It will be several months before we know whether The Big One is on its way, but a moderate-sized El Niño event seems almost inevitable. Indeed, a full ensemble of statistical and dynamical forecasts of ENSO can be seen below, courtesy of the IRI, with most models projecting El Niño conditions by JJA (otherwise known as boreal summer).


If this El Niño is The Big One, then this is the chance of a lifetime for scientists to get out in the field and collect data that can illuminate the physical lifecycle of such an extraordinary event and its global impacts on weather patterns, ecosystems, and human systems. This may be as much advance warning as we will ever have - 6 precious months.

Unfortunately, funding agencies are ill-equipped to meet the needs of such "rapid response" science. The federal research vessels are booked out years in advance. Even if someone could convince NSF to mount a multi-disciplinary armada to the tropical Pacific, there is always the risk that it might not develop into The Big One. Nonetheless, whisper campaigns are mushrooming up as we speak, aiming to make an urgent and compelling case that the benefits far outweigh the risks of pursuing such science. Where traditional funding avenues fail, foundation support and/or access to ships of opportunity (yachts or for-hire research vessels) may allow some of the most pressing and low-hanging science to go forward.

Such a coordinated observational campaign is all the more pressing because the TAO array - the only source of direct observations of the tropical Pacific atmospheric winds and subsurface ocean temperature so critical to El Niño's evolution - is losing buoys at an alarming rate because the ship that serviced them has been sidelined by NOAA's funding gaps. Data return has dropped to 36% (M. McPhaden, pers. comm.) - the plots you see above are heavily infilled using the few buoys that remain. Just today, the TAO homepage posted a disclaimer warning of poor data quality. This depressing moment in the history of US ocean science is discussed in a recent Nature News piece.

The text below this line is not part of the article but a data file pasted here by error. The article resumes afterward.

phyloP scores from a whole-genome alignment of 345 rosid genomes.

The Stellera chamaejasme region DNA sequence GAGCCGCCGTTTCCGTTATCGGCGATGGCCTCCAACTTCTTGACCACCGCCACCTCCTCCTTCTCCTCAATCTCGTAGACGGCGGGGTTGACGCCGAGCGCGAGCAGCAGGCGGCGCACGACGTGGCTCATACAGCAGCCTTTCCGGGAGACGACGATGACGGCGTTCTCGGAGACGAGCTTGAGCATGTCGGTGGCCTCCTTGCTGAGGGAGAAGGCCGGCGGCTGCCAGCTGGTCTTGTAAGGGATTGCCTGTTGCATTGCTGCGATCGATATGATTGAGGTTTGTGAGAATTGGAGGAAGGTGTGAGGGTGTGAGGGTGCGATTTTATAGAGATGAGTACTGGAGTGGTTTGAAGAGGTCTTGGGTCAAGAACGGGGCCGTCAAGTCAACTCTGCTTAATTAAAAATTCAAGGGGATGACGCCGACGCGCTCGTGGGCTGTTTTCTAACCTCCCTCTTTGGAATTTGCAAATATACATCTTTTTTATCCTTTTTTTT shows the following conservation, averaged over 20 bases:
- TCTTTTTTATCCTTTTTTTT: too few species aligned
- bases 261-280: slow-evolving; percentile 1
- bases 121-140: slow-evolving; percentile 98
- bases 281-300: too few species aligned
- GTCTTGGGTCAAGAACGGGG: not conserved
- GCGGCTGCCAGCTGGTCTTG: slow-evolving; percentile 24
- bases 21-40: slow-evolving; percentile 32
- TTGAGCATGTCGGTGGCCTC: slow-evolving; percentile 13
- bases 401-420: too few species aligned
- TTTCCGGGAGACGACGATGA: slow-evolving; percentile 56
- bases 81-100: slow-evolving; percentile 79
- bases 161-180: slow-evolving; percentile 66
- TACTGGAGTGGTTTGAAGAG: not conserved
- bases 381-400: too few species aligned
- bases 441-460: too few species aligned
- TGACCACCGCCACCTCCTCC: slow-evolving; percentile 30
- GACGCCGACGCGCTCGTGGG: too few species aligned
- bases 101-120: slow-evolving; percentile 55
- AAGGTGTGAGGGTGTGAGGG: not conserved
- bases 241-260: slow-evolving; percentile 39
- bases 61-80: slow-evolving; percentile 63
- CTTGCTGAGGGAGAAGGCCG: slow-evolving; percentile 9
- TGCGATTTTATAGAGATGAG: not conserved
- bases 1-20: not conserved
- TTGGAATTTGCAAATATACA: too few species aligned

So, will the tropical Pacific ocean and atmosphere conceive The Big One this spring? I don't know, but it certainly has gone way past flirtation.

Additional links
NOAA issued an "El Niño watch" on March 6, read it here.
Jeff Masters has a great Wunderground blog post on the March 6 NOAA release.

2 comments:

  1. I think it is as important to get out there and collect data if "the big one" doens't happen, as I suspect it won't. If el Nino happens and it's a dud as far as energy released to atmosphere, that data would be even more important.

    el Nino tend to be less frequent and less strong during - PDO phases. I think this has a lot to do with conditions in the months/year before an el Nino event. How clear skies are over the eastern pacific (SW reaching the ocean), pressure, windspeed, and evaporation (amount of SW going into latent heat vs ocean), sea level in the indo-pacific... If it has been cloudy, but with winds keeping evaporation high, and it has been a while since clear skies pumped energy into the oceans, I think more heat ends up in the deep ocean and less energy is released in the subsequent el Nino. Also, it probably matters how clear skies are over the warm waters of pacific during el Nino.

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  2. Kim,

    as of July, the anomalous westerlies appear to have abated.

    What do you make of this incipient event, now months later?

    Is there an update of the graphic labeled "hovmuller_tao3.jpg" to compare with the 97/98 event?

    Steve.